The Court of Arbitration for Sport (CAS) has today (Friday) dismissed the appeals of 45 Russian athletes to compete at the 2018 winter Olympic Games, stating the ruling made by the International Olympic Committee (IOC) represented an eligibility decision rather than a sanction.
The CAS made its ruling in Pyeongchang just hours before the opening ceremony for South Korea’s Games. The 45 athletes include six-time gold medallist Viktor Ahn, the short track speedskater who formerly represented South Korea, cross-country skiing gold medallist Alexander Legkov and skeleton gold medallist Alexander Tretiakov, as well as other medal contenders in biathlon, luge and bobsled.
In December, the IOC moved to ban Russia from competing at the 2018 Olympics in Pyeongchang after finding evidence of an “unprecedented systematic manipulation” of doping results surrounding the 2014 Games. The Russian team will compete under the ‘Olympic Athletes from Russia’ banner in Pyeongchang, using kit without national branding, and the IOC had given athletes the chance to apply for invitations under this status. The Russian anthem and flag will also not be used during medal ceremonies.
The 45 athletes were joined by two support staff in their appeals to CAS, which said in its ruling: “In its decisions, the CAS arbitrators have considered that the process created by the IOC to establish an invitation list of Russian athletes to compete as Olympic Athletes from Russia (OAR) could not be described as a sanction but rather as an eligibility decision.”
It added: “At the hearing, the Applicants acknowledged that the IOC had the ability to institute such process. The CAS Panel found that the Applicants did not demonstrate that the manner in which the two special commissions (the Invitation Review Panel (IRP) and the Olympic Athlete from Russia Implementation Group (OAR IG) independently evaluated the Applicants was carried out in a discriminatory, arbitrary or unfair manner. The Panel also concluded that there was no evidence the IRP or the OAR IG improperly exercised their discretion.”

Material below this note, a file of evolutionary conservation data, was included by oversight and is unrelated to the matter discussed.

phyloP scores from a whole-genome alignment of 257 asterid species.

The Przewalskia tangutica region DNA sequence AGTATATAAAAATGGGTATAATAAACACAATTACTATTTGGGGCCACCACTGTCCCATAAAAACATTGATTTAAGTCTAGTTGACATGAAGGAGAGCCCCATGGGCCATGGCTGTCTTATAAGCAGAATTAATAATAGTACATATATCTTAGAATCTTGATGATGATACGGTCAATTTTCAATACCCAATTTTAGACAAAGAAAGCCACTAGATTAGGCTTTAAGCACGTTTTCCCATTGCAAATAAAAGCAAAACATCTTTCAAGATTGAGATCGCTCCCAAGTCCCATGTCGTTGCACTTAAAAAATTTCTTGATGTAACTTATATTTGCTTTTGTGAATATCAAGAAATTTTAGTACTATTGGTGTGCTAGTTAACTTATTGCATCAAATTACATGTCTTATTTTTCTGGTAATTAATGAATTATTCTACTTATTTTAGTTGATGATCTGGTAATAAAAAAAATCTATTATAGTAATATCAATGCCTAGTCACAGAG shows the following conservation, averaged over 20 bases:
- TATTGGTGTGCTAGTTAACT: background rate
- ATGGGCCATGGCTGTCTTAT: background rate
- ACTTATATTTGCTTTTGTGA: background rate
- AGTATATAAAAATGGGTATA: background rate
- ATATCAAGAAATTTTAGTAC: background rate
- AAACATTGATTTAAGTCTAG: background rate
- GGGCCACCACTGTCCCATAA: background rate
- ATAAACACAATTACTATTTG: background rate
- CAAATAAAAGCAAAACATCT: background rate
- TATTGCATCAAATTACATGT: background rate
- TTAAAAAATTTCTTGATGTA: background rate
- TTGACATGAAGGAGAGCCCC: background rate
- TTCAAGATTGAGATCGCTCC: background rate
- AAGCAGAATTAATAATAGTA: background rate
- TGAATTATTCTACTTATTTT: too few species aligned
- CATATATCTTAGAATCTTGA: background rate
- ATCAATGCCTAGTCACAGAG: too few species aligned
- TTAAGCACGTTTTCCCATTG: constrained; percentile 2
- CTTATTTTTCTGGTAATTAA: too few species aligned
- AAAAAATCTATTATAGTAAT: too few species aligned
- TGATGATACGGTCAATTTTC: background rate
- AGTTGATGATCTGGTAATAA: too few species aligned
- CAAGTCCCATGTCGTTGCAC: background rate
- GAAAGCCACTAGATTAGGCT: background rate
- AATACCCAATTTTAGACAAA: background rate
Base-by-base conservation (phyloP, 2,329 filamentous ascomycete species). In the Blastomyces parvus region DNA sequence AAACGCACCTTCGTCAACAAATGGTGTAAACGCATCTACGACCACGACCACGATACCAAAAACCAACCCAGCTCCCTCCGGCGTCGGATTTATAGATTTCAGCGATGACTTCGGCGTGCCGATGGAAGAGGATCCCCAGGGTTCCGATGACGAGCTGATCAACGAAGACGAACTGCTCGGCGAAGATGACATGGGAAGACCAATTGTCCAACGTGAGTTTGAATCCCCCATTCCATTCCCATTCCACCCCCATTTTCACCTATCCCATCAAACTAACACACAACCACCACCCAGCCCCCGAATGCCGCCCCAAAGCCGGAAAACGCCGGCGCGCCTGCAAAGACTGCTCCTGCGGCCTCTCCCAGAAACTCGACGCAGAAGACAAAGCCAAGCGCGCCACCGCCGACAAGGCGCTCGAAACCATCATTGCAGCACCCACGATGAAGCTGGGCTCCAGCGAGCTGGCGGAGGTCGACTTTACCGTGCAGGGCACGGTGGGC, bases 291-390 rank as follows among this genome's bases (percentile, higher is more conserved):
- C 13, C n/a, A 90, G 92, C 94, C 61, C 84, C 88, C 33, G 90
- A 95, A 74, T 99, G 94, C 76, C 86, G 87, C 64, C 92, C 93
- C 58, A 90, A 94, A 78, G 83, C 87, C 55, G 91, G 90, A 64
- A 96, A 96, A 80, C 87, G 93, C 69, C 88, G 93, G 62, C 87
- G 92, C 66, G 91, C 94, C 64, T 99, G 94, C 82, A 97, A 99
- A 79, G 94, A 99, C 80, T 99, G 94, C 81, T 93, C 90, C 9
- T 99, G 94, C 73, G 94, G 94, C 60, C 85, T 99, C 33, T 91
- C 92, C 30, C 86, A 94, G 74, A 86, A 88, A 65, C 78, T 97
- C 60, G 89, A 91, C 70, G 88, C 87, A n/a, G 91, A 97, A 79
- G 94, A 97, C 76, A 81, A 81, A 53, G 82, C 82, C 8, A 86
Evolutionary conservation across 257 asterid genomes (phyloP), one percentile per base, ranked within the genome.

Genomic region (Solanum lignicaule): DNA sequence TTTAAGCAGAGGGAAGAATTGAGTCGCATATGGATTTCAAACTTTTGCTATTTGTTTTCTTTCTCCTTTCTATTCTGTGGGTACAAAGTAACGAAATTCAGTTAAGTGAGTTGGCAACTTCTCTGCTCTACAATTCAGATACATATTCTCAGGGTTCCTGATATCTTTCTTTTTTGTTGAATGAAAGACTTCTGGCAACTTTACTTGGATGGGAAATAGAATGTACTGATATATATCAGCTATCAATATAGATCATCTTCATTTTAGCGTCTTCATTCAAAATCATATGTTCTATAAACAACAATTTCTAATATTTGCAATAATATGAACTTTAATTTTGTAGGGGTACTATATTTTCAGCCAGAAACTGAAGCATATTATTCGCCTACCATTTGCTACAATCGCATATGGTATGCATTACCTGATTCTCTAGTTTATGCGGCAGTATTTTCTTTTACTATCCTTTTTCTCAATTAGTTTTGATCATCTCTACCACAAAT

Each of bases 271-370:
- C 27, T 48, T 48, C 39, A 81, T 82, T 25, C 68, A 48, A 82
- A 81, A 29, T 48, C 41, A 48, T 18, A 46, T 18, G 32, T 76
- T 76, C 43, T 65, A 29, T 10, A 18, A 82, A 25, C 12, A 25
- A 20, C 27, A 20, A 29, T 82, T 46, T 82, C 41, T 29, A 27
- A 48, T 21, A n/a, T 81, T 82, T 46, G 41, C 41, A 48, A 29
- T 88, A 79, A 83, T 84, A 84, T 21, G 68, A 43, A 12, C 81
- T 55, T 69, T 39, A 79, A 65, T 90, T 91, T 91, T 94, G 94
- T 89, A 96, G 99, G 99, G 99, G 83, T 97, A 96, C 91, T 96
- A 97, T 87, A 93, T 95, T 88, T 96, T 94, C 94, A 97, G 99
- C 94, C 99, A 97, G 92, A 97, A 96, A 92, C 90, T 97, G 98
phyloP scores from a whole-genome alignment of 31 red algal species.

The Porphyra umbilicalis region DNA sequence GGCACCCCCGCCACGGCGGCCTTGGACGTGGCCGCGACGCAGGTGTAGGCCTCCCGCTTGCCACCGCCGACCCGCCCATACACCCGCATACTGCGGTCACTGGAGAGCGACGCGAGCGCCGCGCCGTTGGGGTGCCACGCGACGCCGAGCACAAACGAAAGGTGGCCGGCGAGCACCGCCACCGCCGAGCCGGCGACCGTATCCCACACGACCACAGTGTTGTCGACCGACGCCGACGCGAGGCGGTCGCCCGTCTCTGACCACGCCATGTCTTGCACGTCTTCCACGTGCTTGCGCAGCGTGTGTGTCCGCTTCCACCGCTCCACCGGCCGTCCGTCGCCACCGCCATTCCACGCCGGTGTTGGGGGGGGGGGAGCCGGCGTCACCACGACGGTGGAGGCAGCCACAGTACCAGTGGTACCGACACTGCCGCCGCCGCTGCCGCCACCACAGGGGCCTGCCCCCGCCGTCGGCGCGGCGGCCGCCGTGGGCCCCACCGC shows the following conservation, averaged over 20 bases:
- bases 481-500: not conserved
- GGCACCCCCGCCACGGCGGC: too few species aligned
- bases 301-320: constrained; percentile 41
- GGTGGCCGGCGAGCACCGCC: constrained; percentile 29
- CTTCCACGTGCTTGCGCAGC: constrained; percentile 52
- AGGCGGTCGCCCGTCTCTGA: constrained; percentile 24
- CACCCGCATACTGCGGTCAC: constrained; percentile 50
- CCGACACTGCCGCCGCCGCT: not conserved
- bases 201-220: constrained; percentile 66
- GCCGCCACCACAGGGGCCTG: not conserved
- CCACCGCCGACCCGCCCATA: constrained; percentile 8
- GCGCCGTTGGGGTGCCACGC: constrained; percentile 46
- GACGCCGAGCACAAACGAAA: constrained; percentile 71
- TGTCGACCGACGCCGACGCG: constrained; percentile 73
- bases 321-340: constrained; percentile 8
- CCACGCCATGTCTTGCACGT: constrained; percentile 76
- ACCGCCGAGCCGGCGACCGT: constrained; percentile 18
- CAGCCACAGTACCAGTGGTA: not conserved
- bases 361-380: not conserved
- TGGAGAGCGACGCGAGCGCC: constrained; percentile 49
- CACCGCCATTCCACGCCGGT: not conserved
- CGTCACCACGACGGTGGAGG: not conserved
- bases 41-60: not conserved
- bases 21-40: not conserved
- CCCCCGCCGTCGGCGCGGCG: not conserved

Today’s ruling deals a heavy blow to Russia’s medal chances at the Games and has been welcomed by both the IOC and the World Anti-Doping Agency (Wada). “We welcome this decision which supports the fight against doping and brings clarity for all athletes,” an IOC spokesperson told the Reuters news agency.
Wada said that it particularly welcomed the remark made by the CAS Panel that it was “faced with evaluating an unprecedented response to an extraordinary situation, that is, a state-sponsored doping scheme.”
Wada president Craig Reedie told the Associated Press news agency: “I am delighted at the decision and the way they expressed it. They have quite clearly understood that there was systemic manipulation of the anti-doping process. It means the Games can proceed. Athletes can get their heads down and go. This particular issue is now behind us.”
A further six Russian athletes, along with seven support officials, saw their appeals rejected yesterday (Thursday) with CAS stating it “lacked jurisdiction” in the matter. The six athletes included world champion speedskaters Denis Yuskov and Pavel Kulizhnikov, along with athletes from biathlon and ski jumping. The six were refused invitations to compete by the IOC, which had said it would not permit athletes who had previously served doping bans.
Reacting to today’s ruling, Russian Sports Minister Pavel Kolobkov said it was unfair, adding that Russia is considering its legal options. “The statement of reasons has not been published yet that but it is already clear that CAS only accepted the IOC’s arguments, thus acknowledging that the IOC is totally free to make decisions whether to invite athletes to the Olympic Games or not,” Kolobkov said, according to state news agency Tass.
“Athletes and we all believe this decision to be unfair because athletes will not be allowed to compete at the Pyeongchang Games for no particular reason. They are currently holding consultations with their lawyers in order to decide what legal actions to take next.”